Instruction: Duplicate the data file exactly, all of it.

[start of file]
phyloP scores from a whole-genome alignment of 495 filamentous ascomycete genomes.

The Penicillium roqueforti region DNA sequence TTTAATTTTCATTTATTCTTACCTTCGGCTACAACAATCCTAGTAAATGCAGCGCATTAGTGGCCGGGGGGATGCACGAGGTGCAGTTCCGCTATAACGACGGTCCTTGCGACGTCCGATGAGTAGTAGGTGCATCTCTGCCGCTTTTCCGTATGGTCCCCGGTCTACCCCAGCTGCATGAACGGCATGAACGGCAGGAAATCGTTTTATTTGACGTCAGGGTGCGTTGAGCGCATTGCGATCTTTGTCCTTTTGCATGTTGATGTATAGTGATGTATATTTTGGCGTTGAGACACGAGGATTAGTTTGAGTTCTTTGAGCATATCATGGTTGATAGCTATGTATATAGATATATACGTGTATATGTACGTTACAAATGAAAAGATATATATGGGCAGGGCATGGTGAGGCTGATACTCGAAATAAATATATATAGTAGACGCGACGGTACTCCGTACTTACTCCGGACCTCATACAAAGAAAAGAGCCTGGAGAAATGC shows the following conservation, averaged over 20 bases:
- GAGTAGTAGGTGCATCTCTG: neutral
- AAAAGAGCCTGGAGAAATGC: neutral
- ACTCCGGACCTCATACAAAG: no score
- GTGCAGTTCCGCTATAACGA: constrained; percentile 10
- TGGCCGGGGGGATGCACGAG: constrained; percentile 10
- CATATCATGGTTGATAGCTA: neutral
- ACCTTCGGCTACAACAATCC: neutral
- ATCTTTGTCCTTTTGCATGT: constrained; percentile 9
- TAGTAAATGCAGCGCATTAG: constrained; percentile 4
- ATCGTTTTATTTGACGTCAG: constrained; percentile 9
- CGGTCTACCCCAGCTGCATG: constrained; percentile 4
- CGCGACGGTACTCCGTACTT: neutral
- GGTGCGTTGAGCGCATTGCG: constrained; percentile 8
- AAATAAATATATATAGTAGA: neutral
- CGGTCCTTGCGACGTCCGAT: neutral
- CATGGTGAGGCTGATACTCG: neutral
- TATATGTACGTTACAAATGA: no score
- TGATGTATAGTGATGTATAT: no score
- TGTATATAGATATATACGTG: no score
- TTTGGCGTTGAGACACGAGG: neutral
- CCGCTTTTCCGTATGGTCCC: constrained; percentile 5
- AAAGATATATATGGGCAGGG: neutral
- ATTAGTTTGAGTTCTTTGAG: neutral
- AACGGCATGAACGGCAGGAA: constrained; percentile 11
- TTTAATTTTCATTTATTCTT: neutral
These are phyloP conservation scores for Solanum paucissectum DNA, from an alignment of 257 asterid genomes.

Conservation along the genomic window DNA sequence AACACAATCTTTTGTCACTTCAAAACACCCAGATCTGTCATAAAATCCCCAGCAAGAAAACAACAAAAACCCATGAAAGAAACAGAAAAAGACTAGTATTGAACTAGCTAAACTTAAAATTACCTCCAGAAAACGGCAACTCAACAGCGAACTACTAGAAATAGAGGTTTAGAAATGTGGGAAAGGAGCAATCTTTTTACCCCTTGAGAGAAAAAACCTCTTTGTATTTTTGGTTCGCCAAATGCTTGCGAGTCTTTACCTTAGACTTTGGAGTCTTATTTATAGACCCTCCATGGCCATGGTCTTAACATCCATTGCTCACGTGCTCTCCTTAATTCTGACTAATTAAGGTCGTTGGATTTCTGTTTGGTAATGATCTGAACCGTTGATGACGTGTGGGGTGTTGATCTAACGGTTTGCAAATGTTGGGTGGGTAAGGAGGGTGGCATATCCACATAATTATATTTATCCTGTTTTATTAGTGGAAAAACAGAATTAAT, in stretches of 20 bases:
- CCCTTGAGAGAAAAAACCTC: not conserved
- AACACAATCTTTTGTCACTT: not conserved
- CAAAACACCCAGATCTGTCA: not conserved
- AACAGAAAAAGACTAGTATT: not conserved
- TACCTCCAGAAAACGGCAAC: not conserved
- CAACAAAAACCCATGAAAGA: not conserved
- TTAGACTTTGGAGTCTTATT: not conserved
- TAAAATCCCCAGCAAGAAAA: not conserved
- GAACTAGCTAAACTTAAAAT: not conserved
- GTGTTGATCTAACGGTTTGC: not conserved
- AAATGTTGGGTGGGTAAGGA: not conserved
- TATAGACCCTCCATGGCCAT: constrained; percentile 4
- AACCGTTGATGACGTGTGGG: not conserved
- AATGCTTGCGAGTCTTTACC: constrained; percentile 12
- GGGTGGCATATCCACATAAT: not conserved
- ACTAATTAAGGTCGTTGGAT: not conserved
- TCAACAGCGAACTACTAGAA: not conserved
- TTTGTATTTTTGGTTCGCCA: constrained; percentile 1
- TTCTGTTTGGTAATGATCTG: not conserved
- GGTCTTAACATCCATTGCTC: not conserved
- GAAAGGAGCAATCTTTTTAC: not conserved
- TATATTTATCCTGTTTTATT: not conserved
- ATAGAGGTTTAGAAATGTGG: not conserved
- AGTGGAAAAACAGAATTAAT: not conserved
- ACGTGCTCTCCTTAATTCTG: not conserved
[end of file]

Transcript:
phyloP scores from a whole-genome alignment of 495 filamentous ascomycete genomes.

The Penicillium roqueforti region DNA sequence TTTAATTTTCATTTATTCTTACCTTCGGCTACAACAATCCTAGTAAATGCAGCGCATTAGTGGCCGGGGGGATGCACGAGGTGCAGTTCCGCTATAACGACGGTCCTTGCGACGTCCGATGAGTAGTAGGTGCATCTCTGCCGCTTTTCCGTATGGTCCCCGGTCTACCCCAGCTGCATGAACGGCATGAACGGCAGGAAATCGTTTTATTTGACGTCAGGGTGCGTTGAGCGCATTGCGATCTTTGTCCTTTTGCATGTTGATGTATAGTGATGTATATTTTGGCGTTGAGACACGAGGATTAGTTTGAGTTCTTTGAGCATATCATGGTTGATAGCTATGTATATAGATATATACGTGTATATGTACGTTACAAATGAAAAGATATATATGGGCAGGGCATGGTGAGGCTGATACTCGAAATAAATATATATAGTAGACGCGACGGTACTCCGTACTTACTCCGGACCTCATACAAAGAAAAGAGCCTGGAGAAATGC shows the following conservation, averaged over 20 bases:
- GAGTAGTAGGTGCATCTCTG: neutral
- AAAAGAGCCTGGAGAAATGC: neutral
- ACTCCGGACCTCATACAAAG: no score
- GTGCAGTTCCGCTATAACGA: constrained; percentile 10
- TGGCCGGGGGGATGCACGAG: constrained; percentile 10
- CATATCATGGTTGATAGCTA: neutral
- ACCTTCGGCTACAACAATCC: neutral
- ATCTTTGTCCTTTTGCATGT: constrained; percentile 9
- TAGTAAATGCAGCGCATTAG: constrained; percentile 4
- ATCGTTTTATTTGACGTCAG: constrained; percentile 9
- CGGTCTACCCCAGCTGCATG: constrained; percentile 4
- CGCGACGGTACTCCGTACTT: neutral
- GGTGCGTTGAGCGCATTGCG: constrained; percentile 8
- AAATAAATATATATAGTAGA: neutral
- CGGTCCTTGCGACGTCCGAT: neutral
- CATGGTGAGGCTGATACTCG: neutral
- TATATGTACGTTACAAATGA: no score
- TGATGTATAGTGATGTATAT: no score
- TGTATATAGATATATACGTG: no score
- TTTGGCGTTGAGACACGAGG: neutral
- CCGCTTTTCCGTATGGTCCC: constrained; percentile 5
- AAAGATATATATGGGCAGGG: neutral
- ATTAGTTTGAGTTCTTTGAG: neutral
- AACGGCATGAACGGCAGGAA: constrained; percentile 11
- TTTAATTTTCATTTATTCTT: neutral
These are phyloP conservation scores for Solanum paucissectum DNA, from an alignment of 257 asterid genomes.

Conservation along the genomic window DNA sequence AACACAATCTTTTGTCACTTCAAAACACCCAGATCTGTCATAAAATCCCCAGCAAGAAAACAACAAAAACCCATGAAAGAAACAGAAAAAGACTAGTATTGAACTAGCTAAACTTAAAATTACCTCCAGAAAACGGCAACTCAACAGCGAACTACTAGAAATAGAGGTTTAGAAATGTGGGAAAGGAGCAATCTTTTTACCCCTTGAGAGAAAAAACCTCTTTGTATTTTTGGTTCGCCAAATGCTTGCGAGTCTTTACCTTAGACTTTGGAGTCTTATTTATAGACCCTCCATGGCCATGGTCTTAACATCCATTGCTCACGTGCTCTCCTTAATTCTGACTAATTAAGGTCGTTGGATTTCTGTTTGGTAATGATCTGAACCGTTGATGACGTGTGGGGTGTTGATCTAACGGTTTGCAAATGTTGGGTGGGTAAGGAGGGTGGCATATCCACATAATTATATTTATCCTGTTTTATTAGTGGAAAAACAGAATTAAT, in stretches of 20 bases:
- CCCTTGAGAGAAAAAACCTC: not conserved
- AACACAATCTTTTGTCACTT: not conserved
- CAAAACACCCAGATCTGTCA: not conserved
- AACAGAAAAAGACTAGTATT: not conserved
- TACCTCCAGAAAACGGCAAC: not conserved
- CAACAAAAACCCATGAAAGA: not conserved
- TTAGACTTTGGAGTCTTATT: not conserved
- TAAAATCCCCAGCAAGAAAA: not conserved
- GAACTAGCTAAACTTAAAAT: not conserved
- GTGTTGATCTAACGGTTTGC: not conserved
- AAATGTTGGGTGGGTAAGGA: not conserved
- TATAGACCCTCCATGGCCAT: constrained; percentile 4
- AACCGTTGATGACGTGTGGG: not conserved
- AATGCTTGCGAGTCTTTACC: constrained; percentile 12
- GGGTGGCATATCCACATAAT: not conserved
- ACTAATTAAGGTCGTTGGAT: not conserved
- TCAACAGCGAACTACTAGAA: not conserved
- TTTGTATTTTTGGTTCGCCA: constrained; percentile 1
- TTCTGTTTGGTAATGATCTG: not conserved
- GGTCTTAACATCCATTGCTC: not conserved
- GAAAGGAGCAATCTTTTTAC: not conserved
- TATATTTATCCTGTTTTATT: not conserved
- ATAGAGGTTTAGAAATGTGG: not conserved
- AGTGGAAAAACAGAATTAAT: not conserved
- ACGTGCTCTCCTTAATTCTG: not conserved